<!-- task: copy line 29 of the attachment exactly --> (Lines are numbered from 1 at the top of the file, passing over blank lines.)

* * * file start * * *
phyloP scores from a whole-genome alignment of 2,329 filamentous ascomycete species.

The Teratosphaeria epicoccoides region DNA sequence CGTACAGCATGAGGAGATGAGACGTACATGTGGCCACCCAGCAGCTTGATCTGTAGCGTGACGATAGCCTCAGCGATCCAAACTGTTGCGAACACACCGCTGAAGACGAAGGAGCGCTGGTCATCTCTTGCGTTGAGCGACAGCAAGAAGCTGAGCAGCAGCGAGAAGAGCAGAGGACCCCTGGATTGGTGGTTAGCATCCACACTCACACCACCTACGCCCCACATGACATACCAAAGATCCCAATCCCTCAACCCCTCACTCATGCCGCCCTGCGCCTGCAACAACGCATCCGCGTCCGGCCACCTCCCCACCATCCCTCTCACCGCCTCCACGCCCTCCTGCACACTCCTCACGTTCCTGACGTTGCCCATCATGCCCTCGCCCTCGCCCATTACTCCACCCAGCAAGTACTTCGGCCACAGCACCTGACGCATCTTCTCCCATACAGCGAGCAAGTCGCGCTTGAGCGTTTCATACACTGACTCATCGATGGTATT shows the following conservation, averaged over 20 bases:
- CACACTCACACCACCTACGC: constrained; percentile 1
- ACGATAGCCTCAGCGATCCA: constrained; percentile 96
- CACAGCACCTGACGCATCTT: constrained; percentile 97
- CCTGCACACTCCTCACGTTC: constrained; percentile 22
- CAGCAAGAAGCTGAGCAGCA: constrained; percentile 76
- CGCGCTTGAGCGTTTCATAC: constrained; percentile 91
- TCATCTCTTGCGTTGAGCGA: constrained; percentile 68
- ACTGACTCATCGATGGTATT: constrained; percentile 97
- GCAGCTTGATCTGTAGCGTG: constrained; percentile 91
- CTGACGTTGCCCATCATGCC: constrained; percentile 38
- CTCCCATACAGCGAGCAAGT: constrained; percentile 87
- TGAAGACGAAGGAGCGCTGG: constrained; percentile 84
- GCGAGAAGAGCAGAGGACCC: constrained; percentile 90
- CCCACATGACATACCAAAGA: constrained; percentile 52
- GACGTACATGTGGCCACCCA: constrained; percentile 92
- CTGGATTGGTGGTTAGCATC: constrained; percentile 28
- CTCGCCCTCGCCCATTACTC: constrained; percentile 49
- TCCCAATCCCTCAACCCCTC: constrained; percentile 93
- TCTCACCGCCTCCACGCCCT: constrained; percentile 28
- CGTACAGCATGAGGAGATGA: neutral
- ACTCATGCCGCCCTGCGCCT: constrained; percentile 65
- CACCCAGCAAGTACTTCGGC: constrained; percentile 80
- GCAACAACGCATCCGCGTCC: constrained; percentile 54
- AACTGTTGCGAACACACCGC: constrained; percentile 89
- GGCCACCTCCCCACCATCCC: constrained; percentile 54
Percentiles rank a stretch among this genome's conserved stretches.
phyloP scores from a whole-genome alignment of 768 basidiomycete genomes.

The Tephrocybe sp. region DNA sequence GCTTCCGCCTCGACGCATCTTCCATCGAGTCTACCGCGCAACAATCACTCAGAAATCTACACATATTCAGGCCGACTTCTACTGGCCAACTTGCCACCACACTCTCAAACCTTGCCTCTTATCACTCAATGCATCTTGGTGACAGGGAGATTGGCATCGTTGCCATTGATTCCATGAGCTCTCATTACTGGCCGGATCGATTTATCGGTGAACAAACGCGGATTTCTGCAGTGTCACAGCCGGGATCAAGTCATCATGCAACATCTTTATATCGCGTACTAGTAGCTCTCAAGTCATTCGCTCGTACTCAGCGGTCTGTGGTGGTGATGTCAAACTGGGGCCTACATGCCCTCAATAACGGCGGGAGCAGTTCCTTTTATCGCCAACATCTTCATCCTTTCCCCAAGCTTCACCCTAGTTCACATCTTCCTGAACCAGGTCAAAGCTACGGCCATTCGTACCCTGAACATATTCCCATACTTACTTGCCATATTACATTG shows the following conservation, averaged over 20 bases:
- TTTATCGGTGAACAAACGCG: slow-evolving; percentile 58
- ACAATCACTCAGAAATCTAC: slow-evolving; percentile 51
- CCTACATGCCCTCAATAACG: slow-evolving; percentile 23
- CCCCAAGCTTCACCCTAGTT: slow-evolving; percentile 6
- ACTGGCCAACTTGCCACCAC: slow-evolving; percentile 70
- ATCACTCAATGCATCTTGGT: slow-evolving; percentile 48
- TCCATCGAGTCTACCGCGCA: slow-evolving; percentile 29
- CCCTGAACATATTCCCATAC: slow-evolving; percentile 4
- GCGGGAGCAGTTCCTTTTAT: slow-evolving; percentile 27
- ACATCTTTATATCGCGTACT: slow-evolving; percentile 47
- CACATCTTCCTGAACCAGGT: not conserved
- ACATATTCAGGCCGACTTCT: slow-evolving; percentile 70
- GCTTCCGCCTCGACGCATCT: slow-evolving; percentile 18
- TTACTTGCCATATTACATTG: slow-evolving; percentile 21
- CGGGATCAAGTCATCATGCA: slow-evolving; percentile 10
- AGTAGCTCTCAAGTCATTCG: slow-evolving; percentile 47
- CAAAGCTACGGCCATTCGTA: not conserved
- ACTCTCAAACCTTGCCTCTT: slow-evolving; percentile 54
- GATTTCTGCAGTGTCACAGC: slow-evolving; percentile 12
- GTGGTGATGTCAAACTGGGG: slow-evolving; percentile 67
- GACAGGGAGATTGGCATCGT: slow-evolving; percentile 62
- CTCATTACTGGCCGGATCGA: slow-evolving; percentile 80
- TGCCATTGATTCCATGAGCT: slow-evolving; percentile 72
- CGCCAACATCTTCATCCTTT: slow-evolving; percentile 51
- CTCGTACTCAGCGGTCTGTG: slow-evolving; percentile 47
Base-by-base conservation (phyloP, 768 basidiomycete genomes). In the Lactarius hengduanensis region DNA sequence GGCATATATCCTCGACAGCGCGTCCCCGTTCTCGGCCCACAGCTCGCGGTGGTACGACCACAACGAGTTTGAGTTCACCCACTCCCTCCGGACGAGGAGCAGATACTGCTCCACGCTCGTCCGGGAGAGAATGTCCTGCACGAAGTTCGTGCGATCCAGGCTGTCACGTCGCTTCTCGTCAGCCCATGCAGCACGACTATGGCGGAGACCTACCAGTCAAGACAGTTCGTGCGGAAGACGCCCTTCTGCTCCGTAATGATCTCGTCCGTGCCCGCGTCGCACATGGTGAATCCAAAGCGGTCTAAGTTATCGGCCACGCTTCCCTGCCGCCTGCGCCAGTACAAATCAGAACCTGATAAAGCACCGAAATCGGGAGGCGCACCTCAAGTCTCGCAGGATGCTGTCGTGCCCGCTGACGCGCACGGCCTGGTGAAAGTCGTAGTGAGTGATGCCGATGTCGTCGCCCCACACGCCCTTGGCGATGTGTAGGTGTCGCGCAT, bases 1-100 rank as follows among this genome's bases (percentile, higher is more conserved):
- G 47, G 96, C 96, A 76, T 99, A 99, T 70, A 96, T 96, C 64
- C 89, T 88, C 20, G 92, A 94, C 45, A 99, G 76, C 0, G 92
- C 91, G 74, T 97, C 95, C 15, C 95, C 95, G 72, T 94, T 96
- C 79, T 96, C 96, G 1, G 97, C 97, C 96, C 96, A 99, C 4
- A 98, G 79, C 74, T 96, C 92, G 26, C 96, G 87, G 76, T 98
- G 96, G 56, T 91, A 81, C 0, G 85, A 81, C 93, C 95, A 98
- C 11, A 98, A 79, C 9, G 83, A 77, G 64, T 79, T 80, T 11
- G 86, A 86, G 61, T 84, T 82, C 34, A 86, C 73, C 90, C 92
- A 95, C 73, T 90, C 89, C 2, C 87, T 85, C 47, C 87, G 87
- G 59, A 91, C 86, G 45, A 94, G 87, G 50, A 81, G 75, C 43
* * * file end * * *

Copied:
phyloP scores from a whole-genome alignment of 768 basidiomycete genomes.